New findings reveal humans have been in Australia earlier than we thought

Elspeth Hayes with Mark Djandjomerr and traditional owner May Nango extracting comparative samples at a cave adjacent Madjedbebe.

The Indigenous people of Australia have lived there for a very, very long time, but just how long has been a source of contention.

Now there’s perhaps a more concrete answer. New evidence published in the journal Nature points to humans inhabiting Australia for 65,000 years — much earlier than the 47,000 years estimated by some archaeologists.

It’s the result of more than 10,000 artefacts discovered at the lowest layer of a site called the Madjedbebe rock shelter, which uncovers some of the complex behaviour of the earliest modern humans.

"The site contains the oldest ground-edge stone axe technology in the world, the oldest known seed-grinding tools in Australia and evidence of finely made stone points which may have served as spear tips," according to Associate Professor Chris Clarkson from the University of Queensland in a statement.

Image: © Gundjeihmi Aboriginal Corporation

Excavation leader Chris Clarkson stands in front of the 2015 excavation area with local Djurrubu Aboriginal Rangers Vernon Hardy, Mitchum Nango, Jacob Baird, and Claude Hardy.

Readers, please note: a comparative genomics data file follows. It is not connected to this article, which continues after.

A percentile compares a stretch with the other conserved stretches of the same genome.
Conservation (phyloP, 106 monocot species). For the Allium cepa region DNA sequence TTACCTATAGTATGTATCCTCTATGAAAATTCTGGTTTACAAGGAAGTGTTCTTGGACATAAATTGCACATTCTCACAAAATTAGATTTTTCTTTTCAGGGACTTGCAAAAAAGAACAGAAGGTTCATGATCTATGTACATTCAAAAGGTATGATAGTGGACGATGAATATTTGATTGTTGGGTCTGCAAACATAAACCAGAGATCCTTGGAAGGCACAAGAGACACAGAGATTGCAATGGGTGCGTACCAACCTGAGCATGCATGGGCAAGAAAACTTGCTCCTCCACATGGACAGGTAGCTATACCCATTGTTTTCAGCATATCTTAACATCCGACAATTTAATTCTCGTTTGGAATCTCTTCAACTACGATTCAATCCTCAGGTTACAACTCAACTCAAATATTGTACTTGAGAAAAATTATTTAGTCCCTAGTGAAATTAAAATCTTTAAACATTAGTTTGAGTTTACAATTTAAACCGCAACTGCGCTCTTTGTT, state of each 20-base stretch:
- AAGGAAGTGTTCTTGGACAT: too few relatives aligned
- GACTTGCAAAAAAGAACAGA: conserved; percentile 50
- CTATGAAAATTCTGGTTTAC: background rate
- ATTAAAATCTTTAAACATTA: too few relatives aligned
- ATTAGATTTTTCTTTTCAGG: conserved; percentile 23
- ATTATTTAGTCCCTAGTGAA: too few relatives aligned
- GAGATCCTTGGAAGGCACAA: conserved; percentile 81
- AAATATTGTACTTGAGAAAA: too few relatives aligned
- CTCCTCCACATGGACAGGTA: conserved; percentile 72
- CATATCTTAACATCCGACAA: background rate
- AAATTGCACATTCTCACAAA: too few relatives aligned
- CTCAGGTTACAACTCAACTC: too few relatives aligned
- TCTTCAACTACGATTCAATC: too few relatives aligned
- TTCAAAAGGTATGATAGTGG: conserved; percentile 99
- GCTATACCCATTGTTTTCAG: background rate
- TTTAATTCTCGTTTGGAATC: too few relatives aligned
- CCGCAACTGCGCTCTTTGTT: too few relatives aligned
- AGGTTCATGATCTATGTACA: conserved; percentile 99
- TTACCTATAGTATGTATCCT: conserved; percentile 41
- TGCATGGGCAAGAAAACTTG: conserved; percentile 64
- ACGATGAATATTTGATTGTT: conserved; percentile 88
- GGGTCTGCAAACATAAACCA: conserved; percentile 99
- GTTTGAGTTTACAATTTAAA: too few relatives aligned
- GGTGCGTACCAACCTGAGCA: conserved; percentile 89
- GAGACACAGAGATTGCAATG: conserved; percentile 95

"Most striking of all, in a region known for its spectacular rock art, are the huge quantities of ground ochre and evidence of ochre processing found at the site, from the older layer continuing through to the present.

Since the 1970s, archaeologists have excavated the Madjedbebe site four times, most recently in 2012 and 2015.

It’s located on the lands belonging to the Mirarr people, in an area surrounded by Kakadu national park in the Northern Territory. The Mirarr reached a landmark agreement with researchers to dig up the site.

Dating of these artefacts by Professor Zenobia Jacobs from the University of Wollongong also reveals the earliest Indigenous Australians lived alongside an extinct species of giant animals.

Image: © Gundjeihmi Aboriginal Corporation

An edge-ground hatchet head being excavated.

The discovery could also challenge what is understood about the dispersal of modern humans out of Africa, to what is now Southeast Asia.

It’s thought that people crossed over from Southeast Asia to Australia at a time when there were lower sea levels and a shorter distance between the two countries.

Located within an area earmarked for uranium mining, Madjedbebe has been at the centre of archaeological debate — but the latest findings also accentuate how important it is to protect the site.

"This study confirms the sophistication of the Australian Aboriginal toolkit and underscores the universal importance of the Jabiluka area," Justin O’Brien, CEO of Gundjeihmi Aboriginal Corporation, said in a statement.

"These findings reinforce the need for the highest level of conservation and protection for this site."

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